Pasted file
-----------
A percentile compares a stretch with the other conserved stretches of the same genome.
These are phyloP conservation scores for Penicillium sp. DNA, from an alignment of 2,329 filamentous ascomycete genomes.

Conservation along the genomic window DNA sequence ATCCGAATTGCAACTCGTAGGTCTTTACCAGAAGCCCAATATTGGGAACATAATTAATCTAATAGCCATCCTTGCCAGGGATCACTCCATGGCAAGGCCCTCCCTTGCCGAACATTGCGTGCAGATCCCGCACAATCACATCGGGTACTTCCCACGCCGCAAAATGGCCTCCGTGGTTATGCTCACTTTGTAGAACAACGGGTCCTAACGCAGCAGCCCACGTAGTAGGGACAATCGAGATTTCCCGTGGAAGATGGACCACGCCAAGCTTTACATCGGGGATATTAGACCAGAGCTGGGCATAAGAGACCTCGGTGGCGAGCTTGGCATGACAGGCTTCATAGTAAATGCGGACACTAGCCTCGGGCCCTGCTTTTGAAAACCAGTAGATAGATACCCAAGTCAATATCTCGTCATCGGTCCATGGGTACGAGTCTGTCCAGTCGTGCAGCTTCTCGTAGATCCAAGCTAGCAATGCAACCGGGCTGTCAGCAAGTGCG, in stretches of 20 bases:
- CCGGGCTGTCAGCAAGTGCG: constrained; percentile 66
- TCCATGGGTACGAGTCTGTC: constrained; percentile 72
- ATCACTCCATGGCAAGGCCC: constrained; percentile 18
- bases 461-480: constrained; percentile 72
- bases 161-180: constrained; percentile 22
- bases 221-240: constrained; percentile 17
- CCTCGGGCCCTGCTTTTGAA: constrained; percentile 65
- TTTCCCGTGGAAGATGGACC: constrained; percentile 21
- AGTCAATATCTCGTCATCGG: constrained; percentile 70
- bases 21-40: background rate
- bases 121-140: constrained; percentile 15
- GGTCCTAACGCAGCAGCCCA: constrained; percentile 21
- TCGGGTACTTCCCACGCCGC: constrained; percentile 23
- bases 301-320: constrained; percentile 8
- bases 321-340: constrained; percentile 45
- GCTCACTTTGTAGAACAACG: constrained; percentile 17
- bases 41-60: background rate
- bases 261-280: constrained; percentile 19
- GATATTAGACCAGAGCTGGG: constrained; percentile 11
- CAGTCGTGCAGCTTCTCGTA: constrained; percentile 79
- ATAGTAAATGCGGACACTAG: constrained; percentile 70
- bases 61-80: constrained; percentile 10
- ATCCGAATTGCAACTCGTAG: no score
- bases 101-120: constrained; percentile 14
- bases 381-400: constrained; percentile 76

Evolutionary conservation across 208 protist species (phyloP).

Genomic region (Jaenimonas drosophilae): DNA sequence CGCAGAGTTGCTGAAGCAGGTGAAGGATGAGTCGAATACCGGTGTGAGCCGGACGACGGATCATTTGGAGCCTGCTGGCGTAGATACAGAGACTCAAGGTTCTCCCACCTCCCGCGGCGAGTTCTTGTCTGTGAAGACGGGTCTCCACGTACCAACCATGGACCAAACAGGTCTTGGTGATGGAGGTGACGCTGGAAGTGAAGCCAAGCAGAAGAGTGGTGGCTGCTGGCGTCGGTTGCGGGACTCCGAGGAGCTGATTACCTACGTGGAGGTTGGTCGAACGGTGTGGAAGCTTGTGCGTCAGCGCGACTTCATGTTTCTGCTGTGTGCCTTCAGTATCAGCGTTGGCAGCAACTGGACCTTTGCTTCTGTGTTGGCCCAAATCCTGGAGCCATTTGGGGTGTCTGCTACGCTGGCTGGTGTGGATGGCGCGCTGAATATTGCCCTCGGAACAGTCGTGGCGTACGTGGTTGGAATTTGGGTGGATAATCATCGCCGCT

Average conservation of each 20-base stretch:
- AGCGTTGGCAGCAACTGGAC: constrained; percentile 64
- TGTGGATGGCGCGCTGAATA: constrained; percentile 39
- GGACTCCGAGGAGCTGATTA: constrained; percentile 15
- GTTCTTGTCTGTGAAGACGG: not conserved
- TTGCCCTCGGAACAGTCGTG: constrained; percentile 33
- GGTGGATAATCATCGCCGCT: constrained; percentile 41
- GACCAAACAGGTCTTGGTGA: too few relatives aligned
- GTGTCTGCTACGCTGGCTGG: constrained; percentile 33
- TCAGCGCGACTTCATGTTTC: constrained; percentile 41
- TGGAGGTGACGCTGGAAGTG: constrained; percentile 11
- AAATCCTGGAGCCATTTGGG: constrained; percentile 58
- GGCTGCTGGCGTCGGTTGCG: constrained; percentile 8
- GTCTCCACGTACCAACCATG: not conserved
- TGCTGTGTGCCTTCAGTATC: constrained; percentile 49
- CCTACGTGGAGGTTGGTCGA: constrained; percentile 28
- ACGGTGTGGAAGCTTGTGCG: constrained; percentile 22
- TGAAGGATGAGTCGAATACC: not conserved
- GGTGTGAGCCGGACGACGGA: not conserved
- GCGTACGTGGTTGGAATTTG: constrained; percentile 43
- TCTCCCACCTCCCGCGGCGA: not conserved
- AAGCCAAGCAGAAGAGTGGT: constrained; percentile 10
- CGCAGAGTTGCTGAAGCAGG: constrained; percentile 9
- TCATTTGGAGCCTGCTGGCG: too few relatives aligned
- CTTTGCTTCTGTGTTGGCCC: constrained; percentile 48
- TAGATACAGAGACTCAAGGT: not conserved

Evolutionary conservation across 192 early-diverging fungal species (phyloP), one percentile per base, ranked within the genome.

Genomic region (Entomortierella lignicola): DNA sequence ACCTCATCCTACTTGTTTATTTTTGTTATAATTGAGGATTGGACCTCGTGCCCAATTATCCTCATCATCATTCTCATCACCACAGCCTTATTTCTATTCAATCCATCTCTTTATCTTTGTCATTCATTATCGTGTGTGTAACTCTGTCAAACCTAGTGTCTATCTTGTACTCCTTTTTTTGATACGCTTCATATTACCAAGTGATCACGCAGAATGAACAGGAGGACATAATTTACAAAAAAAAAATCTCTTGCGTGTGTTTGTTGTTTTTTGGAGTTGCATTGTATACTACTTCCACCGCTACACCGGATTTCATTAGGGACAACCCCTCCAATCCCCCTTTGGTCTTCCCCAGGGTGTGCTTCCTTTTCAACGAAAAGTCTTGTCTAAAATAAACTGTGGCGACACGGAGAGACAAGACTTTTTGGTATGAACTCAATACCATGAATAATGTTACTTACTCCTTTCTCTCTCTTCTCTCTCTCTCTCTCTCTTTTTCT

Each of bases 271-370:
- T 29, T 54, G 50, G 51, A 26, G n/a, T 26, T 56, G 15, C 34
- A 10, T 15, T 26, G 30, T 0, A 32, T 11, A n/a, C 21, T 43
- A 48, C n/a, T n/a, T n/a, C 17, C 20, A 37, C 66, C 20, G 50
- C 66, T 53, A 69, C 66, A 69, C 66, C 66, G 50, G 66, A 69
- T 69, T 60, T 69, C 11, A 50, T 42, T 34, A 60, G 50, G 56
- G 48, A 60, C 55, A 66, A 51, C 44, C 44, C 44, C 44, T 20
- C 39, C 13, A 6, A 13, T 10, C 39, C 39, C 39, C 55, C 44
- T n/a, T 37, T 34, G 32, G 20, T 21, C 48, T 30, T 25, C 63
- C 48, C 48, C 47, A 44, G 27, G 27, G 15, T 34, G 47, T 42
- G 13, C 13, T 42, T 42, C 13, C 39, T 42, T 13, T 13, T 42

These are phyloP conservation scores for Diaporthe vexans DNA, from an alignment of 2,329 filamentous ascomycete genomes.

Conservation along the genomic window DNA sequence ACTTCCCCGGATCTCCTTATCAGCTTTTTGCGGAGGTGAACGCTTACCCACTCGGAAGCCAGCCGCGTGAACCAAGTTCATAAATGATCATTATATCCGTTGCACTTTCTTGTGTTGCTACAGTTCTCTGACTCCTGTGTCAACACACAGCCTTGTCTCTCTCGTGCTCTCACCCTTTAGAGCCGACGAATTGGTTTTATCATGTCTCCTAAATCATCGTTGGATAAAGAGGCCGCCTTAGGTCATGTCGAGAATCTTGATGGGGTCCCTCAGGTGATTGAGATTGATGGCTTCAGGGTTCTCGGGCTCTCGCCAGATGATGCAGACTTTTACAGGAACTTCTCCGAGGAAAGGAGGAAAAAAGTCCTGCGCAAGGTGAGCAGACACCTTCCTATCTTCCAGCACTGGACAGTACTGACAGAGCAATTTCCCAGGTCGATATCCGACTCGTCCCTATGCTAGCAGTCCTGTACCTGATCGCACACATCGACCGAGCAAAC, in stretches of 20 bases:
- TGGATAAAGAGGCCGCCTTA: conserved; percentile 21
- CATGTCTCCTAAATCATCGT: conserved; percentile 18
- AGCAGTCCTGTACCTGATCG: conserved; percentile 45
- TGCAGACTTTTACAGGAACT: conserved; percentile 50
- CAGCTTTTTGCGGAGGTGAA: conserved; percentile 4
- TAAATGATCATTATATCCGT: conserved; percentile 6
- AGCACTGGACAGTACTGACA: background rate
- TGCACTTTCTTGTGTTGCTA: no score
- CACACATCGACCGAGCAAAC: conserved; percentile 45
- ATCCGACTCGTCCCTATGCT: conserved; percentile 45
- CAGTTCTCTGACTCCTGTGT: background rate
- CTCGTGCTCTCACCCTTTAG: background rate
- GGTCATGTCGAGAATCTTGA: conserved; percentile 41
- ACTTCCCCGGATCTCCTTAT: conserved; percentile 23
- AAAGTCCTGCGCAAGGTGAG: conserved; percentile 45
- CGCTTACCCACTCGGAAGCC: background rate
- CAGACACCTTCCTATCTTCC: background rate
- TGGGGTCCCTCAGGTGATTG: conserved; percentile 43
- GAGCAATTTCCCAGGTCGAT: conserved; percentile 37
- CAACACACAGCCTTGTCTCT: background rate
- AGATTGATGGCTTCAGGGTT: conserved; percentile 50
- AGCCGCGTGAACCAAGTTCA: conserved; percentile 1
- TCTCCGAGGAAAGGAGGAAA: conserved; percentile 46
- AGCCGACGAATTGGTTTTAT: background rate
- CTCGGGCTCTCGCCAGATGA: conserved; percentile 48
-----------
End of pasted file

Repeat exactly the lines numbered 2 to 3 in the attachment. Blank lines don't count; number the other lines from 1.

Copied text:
These are phyloP conservation scores for Penicillium sp. DNA, from an alignment of 2,329 filamentous ascomycete genomes.

Conservation along the genomic window DNA sequence ATCCGAATTGCAACTCGTAGGTCTTTACCAGAAGCCCAATATTGGGAACATAATTAATCTAATAGCCATCCTTGCCAGGGATCACTCCATGGCAAGGCCCTCCCTTGCCGAACATTGCGTGCAGATCCCGCACAATCACATCGGGTACTTCCCACGCCGCAAAATGGCCTCCGTGGTTATGCTCACTTTGTAGAACAACGGGTCCTAACGCAGCAGCCCACGTAGTAGGGACAATCGAGATTTCCCGTGGAAGATGGACCACGCCAAGCTTTACATCGGGGATATTAGACCAGAGCTGGGCATAAGAGACCTCGGTGGCGAGCTTGGCATGACAGGCTTCATAGTAAATGCGGACACTAGCCTCGGGCCCTGCTTTTGAAAACCAGTAGATAGATACCCAAGTCAATATCTCGTCATCGGTCCATGGGTACGAGTCTGTCCAGTCGTGCAGCTTCTCGTAGATCCAAGCTAGCAATGCAACCGGGCTGTCAGCAAGTGCG, in stretches of 20 bases: